The First Programs You Should Install On Your Brand New PC

You’ve finally built that new rig, after spending months making countless hypothetical builds, and now you’re booting it up for the first time. It actually works. You make it to the desktop without any errors, it’s empty and bare, but full of potential. There’s no junk or bloatware installed, because you rolled up your sleeves and built it yourself. The world is your oyster. It’s time to load up your new PC with software. Here are some essential programs that you should install on your brand new PC, or after you’ve reformatted it for a fresh start.

image: engadget.com

image: engadget.com

Essential software for a new PC

Here are a few things you’ll want to get right out of the gates…

  • 7-Zip – Gone are the days of annoying pop-ups trying to get you to pay money, 7-Zip is simple, lightweight, and it can handle whatever you give it.
  • VLC – Remember when you had to mess around with all different kinds of codecs to try to get videos to play? Now all you’ve got to do is grab the VLC Media Player and you’re set.
  • Spotify – If you haven’t imported your music collection yet, you can some tunes happening right away with Spotify or the music streaming service of your choosing.
  • WinDirStat – This little program helps you keep track of what’s eating up your storage space. It’s very visual, so you don’t need to go digging through folders. You won’t need this right away with your clean install, but just give it a couple months.
  • Malwarebytes – It’s much easier to prevent a virus than to deal with it once you’ve got it. Don’t let the name fool you, Malwarebytes isn’t just for malware, it also does a good job of detecting and removing viruses.
  • Ninite – This useful app gives you a huge list of popular and recommended software, and all you’ve got to do is choose each one from a checklist and Ninite will take care of installing them for you. Nearly everything on this list is available through their installer, and much more, so you’ve got plenty of options.
  • A web browser: The only time you’re going to use that blue lowercase “e” icon is the first time you open it and use it to download another browser, which will likely be either Chrome or Firefox.
  • Steam – Let’s be real, this is why you made this thing in the first place.

What it feels like to use your new battlestation for the first time:

image: ColChrisHadfield/reddit

image: ColChrisHadfield/reddit

Chat software for PC

  • Skype – Whether you’re talking to your dear old Grandma or a client on the other side of the world, Skype is still the standard.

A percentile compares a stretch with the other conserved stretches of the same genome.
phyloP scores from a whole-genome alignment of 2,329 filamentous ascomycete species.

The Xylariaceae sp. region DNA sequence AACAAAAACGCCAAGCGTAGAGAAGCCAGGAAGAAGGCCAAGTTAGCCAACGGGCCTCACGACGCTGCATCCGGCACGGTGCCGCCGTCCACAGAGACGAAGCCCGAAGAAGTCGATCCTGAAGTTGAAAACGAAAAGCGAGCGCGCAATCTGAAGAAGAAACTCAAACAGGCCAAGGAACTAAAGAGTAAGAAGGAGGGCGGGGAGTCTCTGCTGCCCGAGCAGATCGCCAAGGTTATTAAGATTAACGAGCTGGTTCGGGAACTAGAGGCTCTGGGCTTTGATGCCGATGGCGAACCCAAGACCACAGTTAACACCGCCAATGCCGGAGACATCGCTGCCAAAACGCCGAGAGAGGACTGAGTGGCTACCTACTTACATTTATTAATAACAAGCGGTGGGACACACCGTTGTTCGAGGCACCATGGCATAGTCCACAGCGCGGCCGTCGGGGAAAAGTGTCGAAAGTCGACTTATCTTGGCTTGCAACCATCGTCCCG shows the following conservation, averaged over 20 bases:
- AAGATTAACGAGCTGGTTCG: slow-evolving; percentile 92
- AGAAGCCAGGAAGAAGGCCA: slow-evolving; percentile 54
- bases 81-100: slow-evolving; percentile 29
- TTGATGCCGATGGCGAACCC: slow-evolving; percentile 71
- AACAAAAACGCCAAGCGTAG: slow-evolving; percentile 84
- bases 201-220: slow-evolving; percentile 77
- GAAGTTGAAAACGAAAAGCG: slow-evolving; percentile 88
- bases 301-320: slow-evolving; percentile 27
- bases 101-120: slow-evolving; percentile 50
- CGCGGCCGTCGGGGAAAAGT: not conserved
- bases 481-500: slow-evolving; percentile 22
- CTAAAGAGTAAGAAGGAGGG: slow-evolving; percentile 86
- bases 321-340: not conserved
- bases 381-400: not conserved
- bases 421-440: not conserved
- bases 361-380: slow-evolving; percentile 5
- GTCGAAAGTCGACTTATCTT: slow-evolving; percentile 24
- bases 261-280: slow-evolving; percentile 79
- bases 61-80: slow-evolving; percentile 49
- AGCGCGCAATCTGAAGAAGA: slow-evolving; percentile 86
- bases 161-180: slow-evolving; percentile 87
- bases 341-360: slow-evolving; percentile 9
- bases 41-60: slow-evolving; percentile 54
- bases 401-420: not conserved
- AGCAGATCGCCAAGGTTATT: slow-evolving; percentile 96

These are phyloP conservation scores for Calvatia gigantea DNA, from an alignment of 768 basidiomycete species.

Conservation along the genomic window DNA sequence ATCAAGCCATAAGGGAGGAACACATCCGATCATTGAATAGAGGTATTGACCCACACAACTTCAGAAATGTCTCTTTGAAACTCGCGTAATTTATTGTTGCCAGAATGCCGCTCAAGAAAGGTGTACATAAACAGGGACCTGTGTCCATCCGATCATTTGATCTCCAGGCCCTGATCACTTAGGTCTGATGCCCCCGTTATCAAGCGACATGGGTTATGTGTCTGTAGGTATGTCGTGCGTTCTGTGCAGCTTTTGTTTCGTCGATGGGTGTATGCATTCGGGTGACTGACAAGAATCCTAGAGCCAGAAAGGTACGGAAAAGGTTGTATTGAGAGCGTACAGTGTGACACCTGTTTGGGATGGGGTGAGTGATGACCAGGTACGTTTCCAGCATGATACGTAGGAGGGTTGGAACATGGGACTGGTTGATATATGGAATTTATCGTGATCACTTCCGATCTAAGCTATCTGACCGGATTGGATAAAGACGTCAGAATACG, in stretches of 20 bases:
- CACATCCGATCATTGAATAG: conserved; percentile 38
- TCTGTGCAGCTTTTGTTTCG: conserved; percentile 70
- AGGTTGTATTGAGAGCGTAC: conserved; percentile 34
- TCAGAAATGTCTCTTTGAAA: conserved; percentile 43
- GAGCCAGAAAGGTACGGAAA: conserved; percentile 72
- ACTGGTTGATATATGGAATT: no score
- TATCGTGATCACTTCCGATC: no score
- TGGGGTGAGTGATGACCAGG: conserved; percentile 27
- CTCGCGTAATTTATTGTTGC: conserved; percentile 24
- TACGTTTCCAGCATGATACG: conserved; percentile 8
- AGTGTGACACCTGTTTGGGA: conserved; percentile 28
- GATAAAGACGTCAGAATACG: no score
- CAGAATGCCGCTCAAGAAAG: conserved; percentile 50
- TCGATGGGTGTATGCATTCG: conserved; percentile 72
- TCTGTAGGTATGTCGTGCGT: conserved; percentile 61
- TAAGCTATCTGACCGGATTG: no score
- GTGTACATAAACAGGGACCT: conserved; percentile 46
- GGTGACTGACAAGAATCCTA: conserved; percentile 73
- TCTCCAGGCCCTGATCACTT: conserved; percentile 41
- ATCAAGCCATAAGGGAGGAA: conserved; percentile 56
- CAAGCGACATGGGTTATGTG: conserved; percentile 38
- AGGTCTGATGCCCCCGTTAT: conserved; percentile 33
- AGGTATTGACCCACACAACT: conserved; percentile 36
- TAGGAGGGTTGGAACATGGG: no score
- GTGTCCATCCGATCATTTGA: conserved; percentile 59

• Trillian – This program connects several other instant messengers today, so between Skype and Trillian you’re pretty much covered across the board. It can include conversations from AIM, Facebook Messenger, Google Talk, ICQ, and more, all in one place.
  • Discord – It’s just easy, it’s not necessairly the greatest overall, but everyone’s there and it just works.

Email software for PC

  • Thunderbird – If you’d rather have all of your emails in one place on your desktop, instead of logging in and out of numerous webmail accounts, Thunderbird is a great bet.
  • Mailbird – This is a light, well-organized alternative to Outlook with a free version available to try. You can customize the layout, and even have your Whatsapp conversations integrated into this email client.
image: l3pje/imgur

image: l3pje/imgur

Work and productivity software for PC

  • Wunderlist – This is a simple, clean list-making app that has more going on below the hood than it looks like. From simple checklists, to in-depth task-lists with multiple layers, to sharing lists among a team/friends/family, there’s a lot here. You can sync up everything perfect across all of your devices, too.
  • Foxit Reader – Just looking for an easy way to view PDF files? If your browser doesn’t have something built-in to read PDF files like Chrome has, Foxit is a great solution.
  • LibreOffice – If you don’t want to fall into Microsoft’s subscription trap and end up paying monthly for Office for the rest of your life because you never get around to cancelling it, there are some free options available such as LibreOffice or OpenOffice.
  • f.lux – As long as you don’t do a lot of color-sensitive work at night, f.lux will change the tint of your monitor to be easier on your eyes, and has been said to help you fall asleep sooner.

Are there any other categories, or programs that need to be on this list? Do you want to debate which AV software is actually the best? Hit us with your best shot.